Rogue could barely breathe in the tightly wrapped bodice as she rounded out of the heated white tent, her eyes on the temporary stone path placed in the soggy Scottish mud. Plowing into something solid, Rogue cursed and frantically reached out, wobbling on the spiked heels. Grabbing at anything, her fingers found soft, crushable flannel before warm, strong hands wrapped around her wrists. Staring at the manly fingers holding her steady, Rogue’s eyes traveled up the long, chiseled arms of a young man to his concerned face, locking eyes with her.

“Ya be all right, miss?”

His baritone voice tickled her ears, causing the breath to catch in her throat as the heat from his grasp flushed in a wave across her face. All she could handle was a weak nod. Staring at his serious face framed with shaggy blond hair, a chill breeze lifted the bangs from his ruddy forehead. His oddly green eyes blinked above a well-freckled nose and broke the spell.

Rogue stiffened her body and checked her balance before pulling her arms away. “Of course, I am. Just dinna expect anyone to be in the reception area this time of the afternoon.” Rogue brushed her trembling fingers against the flounce of her skirt. “It’s the middle of May, and the paying guests are huddled by the fireplaces inside as if it were bloody January, wondering why the wedding isn’t in some tropical place like Hawaii.” Trying to control her nervousness but having trouble drawing breath in front of such a gorgeous male creature, she asked, “Who are you?”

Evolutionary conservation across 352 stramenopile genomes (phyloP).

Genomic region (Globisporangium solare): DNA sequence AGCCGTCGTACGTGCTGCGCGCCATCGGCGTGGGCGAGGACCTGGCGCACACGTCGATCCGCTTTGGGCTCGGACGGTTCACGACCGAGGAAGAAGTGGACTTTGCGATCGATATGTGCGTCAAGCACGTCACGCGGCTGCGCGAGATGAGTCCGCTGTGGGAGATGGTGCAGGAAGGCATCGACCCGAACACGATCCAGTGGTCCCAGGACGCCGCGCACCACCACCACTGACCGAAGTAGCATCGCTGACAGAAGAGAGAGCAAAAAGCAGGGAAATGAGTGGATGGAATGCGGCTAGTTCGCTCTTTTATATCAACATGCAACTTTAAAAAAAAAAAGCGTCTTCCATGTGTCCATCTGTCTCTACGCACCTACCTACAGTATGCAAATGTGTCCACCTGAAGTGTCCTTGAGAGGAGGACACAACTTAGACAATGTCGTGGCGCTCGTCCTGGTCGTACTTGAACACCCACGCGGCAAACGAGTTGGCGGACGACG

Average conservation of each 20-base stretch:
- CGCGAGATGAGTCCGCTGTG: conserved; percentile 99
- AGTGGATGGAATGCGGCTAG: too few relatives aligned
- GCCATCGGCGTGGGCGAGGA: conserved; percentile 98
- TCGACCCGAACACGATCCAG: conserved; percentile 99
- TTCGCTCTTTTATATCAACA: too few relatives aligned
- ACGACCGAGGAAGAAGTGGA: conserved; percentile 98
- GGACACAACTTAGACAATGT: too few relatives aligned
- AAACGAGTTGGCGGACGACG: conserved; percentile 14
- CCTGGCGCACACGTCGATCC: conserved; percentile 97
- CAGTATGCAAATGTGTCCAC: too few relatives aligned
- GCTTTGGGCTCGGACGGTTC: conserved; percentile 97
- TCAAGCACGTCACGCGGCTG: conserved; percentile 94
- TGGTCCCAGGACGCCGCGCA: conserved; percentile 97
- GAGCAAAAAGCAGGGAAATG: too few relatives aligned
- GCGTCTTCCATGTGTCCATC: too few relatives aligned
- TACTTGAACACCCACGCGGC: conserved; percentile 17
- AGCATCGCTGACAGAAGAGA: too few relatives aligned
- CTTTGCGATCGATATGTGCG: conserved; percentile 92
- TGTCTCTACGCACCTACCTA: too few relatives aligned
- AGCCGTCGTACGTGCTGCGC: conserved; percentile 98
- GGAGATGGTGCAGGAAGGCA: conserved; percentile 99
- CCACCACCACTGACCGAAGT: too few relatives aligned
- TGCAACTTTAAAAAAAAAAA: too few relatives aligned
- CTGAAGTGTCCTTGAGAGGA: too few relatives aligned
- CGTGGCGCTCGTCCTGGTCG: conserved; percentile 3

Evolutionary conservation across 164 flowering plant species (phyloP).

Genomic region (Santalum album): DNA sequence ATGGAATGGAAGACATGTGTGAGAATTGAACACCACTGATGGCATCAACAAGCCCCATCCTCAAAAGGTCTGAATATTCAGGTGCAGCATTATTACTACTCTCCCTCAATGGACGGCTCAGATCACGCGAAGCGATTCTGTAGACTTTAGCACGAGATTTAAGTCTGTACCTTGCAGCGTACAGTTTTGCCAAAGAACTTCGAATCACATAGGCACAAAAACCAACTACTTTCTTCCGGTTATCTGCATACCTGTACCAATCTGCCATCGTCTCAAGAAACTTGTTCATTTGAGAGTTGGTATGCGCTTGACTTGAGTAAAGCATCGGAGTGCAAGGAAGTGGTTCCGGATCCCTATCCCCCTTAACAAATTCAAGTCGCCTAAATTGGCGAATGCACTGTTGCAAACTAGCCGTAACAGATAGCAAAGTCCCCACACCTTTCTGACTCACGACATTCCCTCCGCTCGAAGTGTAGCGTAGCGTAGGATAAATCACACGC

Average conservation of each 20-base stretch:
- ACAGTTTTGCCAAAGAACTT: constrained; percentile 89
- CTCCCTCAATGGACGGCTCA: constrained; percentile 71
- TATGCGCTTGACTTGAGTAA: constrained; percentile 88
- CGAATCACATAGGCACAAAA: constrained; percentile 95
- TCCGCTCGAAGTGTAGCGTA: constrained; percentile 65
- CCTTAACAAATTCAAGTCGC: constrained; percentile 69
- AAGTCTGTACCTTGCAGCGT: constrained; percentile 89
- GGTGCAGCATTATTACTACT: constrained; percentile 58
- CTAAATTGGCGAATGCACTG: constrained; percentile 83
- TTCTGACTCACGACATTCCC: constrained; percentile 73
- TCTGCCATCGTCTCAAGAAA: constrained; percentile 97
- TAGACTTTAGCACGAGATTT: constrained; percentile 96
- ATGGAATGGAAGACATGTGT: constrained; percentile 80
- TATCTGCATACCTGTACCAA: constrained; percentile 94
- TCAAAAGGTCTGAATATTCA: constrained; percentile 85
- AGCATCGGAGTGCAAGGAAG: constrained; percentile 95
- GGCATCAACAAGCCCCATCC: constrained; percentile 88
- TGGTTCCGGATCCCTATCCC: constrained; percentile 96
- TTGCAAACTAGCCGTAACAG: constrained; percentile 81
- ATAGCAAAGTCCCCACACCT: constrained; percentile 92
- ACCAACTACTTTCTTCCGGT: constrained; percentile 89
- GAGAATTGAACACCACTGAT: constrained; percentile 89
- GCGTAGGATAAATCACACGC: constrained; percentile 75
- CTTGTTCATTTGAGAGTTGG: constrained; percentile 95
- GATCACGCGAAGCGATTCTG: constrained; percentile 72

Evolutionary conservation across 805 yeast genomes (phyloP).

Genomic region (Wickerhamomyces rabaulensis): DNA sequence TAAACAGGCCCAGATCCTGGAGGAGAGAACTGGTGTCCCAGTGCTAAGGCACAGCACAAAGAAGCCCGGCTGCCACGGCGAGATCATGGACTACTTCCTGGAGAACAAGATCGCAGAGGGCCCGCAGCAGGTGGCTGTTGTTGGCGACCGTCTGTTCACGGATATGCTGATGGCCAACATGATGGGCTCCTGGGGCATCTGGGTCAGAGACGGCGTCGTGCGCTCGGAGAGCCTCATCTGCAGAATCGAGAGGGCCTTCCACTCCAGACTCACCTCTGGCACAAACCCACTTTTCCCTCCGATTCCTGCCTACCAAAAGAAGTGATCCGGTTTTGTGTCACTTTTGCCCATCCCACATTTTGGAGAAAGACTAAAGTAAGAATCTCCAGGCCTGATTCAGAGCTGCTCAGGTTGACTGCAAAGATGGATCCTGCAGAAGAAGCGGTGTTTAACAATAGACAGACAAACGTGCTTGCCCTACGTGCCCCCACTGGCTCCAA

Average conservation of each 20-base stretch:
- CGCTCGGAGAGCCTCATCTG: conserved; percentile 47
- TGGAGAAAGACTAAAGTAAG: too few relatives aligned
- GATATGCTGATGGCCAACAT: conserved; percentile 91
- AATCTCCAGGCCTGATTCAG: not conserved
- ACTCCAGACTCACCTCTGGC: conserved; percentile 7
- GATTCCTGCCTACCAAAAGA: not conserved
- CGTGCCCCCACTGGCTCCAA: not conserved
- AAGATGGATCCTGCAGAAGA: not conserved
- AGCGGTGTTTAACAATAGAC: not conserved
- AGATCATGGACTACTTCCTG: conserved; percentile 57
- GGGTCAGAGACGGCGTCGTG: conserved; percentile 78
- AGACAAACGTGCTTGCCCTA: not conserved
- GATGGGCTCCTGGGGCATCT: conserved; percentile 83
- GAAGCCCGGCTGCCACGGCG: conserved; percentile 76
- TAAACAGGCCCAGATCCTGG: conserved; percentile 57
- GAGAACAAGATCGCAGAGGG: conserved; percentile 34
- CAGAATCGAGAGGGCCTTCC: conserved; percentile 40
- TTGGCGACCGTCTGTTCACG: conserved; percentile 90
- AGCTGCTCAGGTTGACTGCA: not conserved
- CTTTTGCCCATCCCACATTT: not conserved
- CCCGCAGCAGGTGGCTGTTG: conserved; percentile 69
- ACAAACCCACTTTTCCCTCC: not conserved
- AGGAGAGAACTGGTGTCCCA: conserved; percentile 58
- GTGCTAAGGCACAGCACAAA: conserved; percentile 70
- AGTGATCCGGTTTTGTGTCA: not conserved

“Aye, sorry, “My name is Bruce, Miss Rogue, Bruce MacKenzie, delivery service from the village.” The man pulled gloves from a back pocket. “I was checking with Putney one last time to be sure she has all she needs for today before I leave.”

“Ya seemed a wee bit familiar, but we’ve a crowd of local security today on the grounds. Ya could have been one of the guards. You’ve the size and all.”

“Aye, I’ve had to show credentials a few times today.” The edge of his full lips pulled into a crooked grin. “I’ve been delivering vegetables, breads, and such to Putney from town over the last nine months since my da passed away. I’ve seen you now an’ again in the stable door, I have, with your hands full of currycombs or muckrakes during my times here. Nice to see there’s a lady side of ya.”

Rogue steeled herself not to bark something rude at his personal remark. Who admitted to watching someone without her knowing? And what did he mean about her lady side? Wearing some historical costume had nothing to do with who she was inside. The man had the manners of a goat. She took a slow, deep breath, forcing something polite. “Putney has mentioned good things about ya and, uh, ya service.” She bowed her head, clenching her teeth.

Keeping her head down, willing her pounding heart to return to normal, Rogue clutched her skirts. “Well, I, uh, I have much to do before the wedding. I best be going.”

Bruce tugged on his gloves, shuffling his feet. “I hear everyone has to clear the premises before the ceremony. Is some big movie star taking vows this time? I dinna bring near the crates of caviar or champagne Putney usually orders for the fancy events ya hold here. Seemed a bit odd.”